Posts Tagged With: insects

Insect Thematic Unit

A few weeks ago I shared a lap book activity we did as part of our Insect Thematic Unit.¬† Since the creepy crawly bugs were a big hit at our house and the activity was at least noticed online ūüėČ I thought I’d post the whole thing.

Insect thematic unit‚ÄĒactivities and printables {}

We started by learning what makes a bugРthree body parts, six legs, antenna.  And since no theme unit in our home is complete without making something out of play dough, we went ahead and got that part over with had lots of fun making bugs!

Insect thematic unit‚ÄĒactivities and printables {}

Our Insect unit was full of science, so it was nice to add some dramatic play for social studies.  The kiddos acted out a butterfly life cycle, starting as a bunched-up ball to represent the egg, then crawling on the floor like caterpillars, hanging upside down and being a chrysalis, and finally emerging and being butterflies.

Insect thematic unit‚ÄĒactivities and printables {}

After emerging and allowing our wings to dry, butterflies of course, must find food!  So we had a drink of flower nectar with our long, straw-like tounges!

Insect thematic unit‚ÄĒactivities and printables {}

(That’s lemonade in cups with a construction paper flower laid over the top.¬† I made holes in the middle of the flowers and gave them our smoothie straws for sipping!)

Insect thematic unit‚ÄĒactivities and printables {}

And because all lessons are learned better with food, we also learned how bees, butterflies and other insects pollinate flowers.¬† First the kids cut and glued petals to the outside of a brown paper lunch bag.¬† Then I filled them with (a small serving of baked) Cheetos.¬† They ate the snack and wiped their fingers on the front of the bags as if it were pollen– what’s not to love?!

Insect thematic unit‚ÄĒactivities and printables {}

For art we painted a paper plate red, allowed it to dry, then cut it up the middle and attached the two pieces together with a brad.  Then they both glued a head and dots to their ladybug.  Naturally Brett added a face like the grouchy ladybug in the book.  While Anna worked on her gluing technique, Brett wrote down different ways to represent the dots on his ladybug.  He wrote a six first, then made an addition problem by adding the dots from each side of the body (3+3=6), then wrote a fraction showing how many of the bugs were on the left wing (3/6).

We added a few more things to our lap book.¬† There was the Grouchy Ladybug clock activity from the first post.Insect thematic unit‚ÄĒactivities and printables {}

Grouchy Ladybug 1   Grouchy Ladybug cards 1   Grouchy Ladybug cards 2

And then we had fun with a life cycle circle with Velcro pieces that can be put together over and over and over again!

Life cycle 1   Life cycle circle

Insect thematic unit‚ÄĒactivities and printables {}

We collected pictures from magazines and printed some from online and then sorted insects from non-insects.¬† Watch the pictures you choose, cutesy ladybugs don’t always have six legs or three¬†body parts!¬† We¬†taped these Bug Sorting pockets¬†into our lap book and used them¬†for storing¬†our pieces.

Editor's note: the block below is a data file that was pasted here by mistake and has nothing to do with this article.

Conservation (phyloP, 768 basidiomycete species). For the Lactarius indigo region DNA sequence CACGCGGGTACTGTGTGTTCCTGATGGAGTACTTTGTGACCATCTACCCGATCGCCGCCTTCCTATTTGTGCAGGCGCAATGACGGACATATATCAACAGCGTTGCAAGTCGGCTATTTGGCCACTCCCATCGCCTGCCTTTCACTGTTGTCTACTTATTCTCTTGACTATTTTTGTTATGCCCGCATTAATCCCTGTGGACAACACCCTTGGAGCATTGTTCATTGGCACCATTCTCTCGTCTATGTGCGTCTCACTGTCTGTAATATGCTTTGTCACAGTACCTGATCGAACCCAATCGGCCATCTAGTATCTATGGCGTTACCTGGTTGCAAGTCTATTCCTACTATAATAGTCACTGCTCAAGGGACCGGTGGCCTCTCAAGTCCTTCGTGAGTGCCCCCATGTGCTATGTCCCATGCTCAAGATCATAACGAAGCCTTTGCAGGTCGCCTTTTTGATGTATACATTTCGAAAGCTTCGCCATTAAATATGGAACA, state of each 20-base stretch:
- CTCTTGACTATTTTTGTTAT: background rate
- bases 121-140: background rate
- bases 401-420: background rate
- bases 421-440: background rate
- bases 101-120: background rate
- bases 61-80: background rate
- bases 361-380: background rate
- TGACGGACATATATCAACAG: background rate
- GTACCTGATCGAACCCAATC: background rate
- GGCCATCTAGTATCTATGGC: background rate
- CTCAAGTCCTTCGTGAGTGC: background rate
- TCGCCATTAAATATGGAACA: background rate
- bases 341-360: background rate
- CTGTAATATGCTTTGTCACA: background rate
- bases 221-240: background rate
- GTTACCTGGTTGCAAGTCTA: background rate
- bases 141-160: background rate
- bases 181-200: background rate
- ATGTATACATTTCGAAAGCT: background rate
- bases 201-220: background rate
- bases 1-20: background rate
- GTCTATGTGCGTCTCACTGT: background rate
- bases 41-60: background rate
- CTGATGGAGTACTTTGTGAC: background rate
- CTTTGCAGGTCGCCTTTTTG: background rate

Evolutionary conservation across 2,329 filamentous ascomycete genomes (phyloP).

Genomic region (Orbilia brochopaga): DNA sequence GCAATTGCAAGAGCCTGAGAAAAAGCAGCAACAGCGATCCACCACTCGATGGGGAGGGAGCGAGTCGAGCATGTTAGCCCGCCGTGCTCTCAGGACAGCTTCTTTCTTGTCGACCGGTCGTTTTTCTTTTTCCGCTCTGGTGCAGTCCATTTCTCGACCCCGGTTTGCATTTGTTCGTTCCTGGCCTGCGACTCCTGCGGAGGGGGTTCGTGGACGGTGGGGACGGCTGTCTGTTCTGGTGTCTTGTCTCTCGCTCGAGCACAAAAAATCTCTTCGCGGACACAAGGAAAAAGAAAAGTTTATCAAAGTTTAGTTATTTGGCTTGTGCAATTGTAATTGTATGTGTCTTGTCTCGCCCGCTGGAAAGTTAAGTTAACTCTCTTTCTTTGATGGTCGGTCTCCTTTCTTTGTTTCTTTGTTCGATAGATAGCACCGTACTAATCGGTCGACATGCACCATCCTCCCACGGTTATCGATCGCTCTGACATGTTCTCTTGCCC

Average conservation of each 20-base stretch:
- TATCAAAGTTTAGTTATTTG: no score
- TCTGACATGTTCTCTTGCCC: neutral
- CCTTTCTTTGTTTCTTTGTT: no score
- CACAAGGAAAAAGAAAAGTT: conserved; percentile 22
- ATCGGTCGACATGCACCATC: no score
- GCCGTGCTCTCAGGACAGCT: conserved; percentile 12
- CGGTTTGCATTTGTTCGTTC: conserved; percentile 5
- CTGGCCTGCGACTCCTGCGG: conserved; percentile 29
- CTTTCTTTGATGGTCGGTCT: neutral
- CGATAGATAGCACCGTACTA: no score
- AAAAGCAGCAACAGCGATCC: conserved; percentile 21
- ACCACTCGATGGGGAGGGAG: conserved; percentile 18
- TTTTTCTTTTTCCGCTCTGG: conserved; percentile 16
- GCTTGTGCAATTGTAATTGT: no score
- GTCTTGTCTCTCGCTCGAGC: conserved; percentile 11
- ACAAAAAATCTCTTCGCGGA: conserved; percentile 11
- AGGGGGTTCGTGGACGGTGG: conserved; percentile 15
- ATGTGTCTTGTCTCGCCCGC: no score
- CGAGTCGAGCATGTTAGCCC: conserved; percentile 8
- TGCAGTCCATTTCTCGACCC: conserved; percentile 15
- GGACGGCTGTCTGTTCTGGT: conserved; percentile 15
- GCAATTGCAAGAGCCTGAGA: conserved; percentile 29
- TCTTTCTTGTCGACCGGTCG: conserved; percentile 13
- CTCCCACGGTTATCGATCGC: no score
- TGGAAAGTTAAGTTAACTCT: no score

Brett was interested (for a few minutes anyway) in watching YouTube videos of bees “dance” to show the other bees where the flowers are.¬† He had more fun gluing¬†his own dancing¬†bees into patterns on the back of his lap book.

Insect thematic unit‚ÄĒactivities and printables {}

And the Body Part activity¬†on the top half of the folder was a funny way to teach “head,” “thorax,” and “abdomen.”¬† Making sure each body part touched the edges of the paper we took turns drawing insects.¬† Then we lifted the flaps to create funny, mix-matched bugs!¬† Anna wasn’t much help drawing, but she laughed uproariously each time we made a silly creature!

Naturally, books are the most important part of any unit!  Our library had lots of non-fiction books about butterflies, bees, ladybugs etc., for all reading levels and but our favorites were The Very Hungry Caterpillar and The Grouchy Ladybug, both by Eric Carle and several Magic School Bus books.  Oh!  Try Nexflixing Sid the Science Kid Bug Club too.  Enjoy!

Categories: Homeschool, Thematic Unit | Tags: , , , , , , , | 6 Comments

Grouchy Ladybug Insect Activity or Lapbook

The Grouchy Ladybug lapbook or center activity {}

If I ask you what bugs eat you might say “leaves!”¬† In which case you would be partly right.¬† Many bugs eat leaves; tree leaves, soybean leaves, corn plant leaves.¬† These types of bugs can be a problem at times.¬† There are other bugs, however, that can be a farmer’s best friend.¬† One of these is the ladybug, which is why we had to include “The Grouchy Ladybug” by Eric Carle in our recent¬†insect lessons!

The Grouch Ladybug lapbook or center activities {}

Eric Carle dedicates the book with an explanation of how ladybugs eat aphids, a rather destructive little critter.

So in honor of ladybugs, here is a free Grouchy Ladybug Insect Activity that works great as a center in your classroom or in a lapbook like we did for homeschool.

Grouchy Ladybug lapbook or center activity

The Grouchy Ladybug activity for centers or lapbook

Grouchy Ladybug 1

Grouchy Ladybug cards 1

Grouchy Ladybug cards 2

{Update!  To see an entire lesson plan for insects, click here!}

Insect thematic unit‚ÄĒactivities and printables {}

Categories: Homeschool, Thematic Unit | Tags: , , , , , , , | 5 Comments

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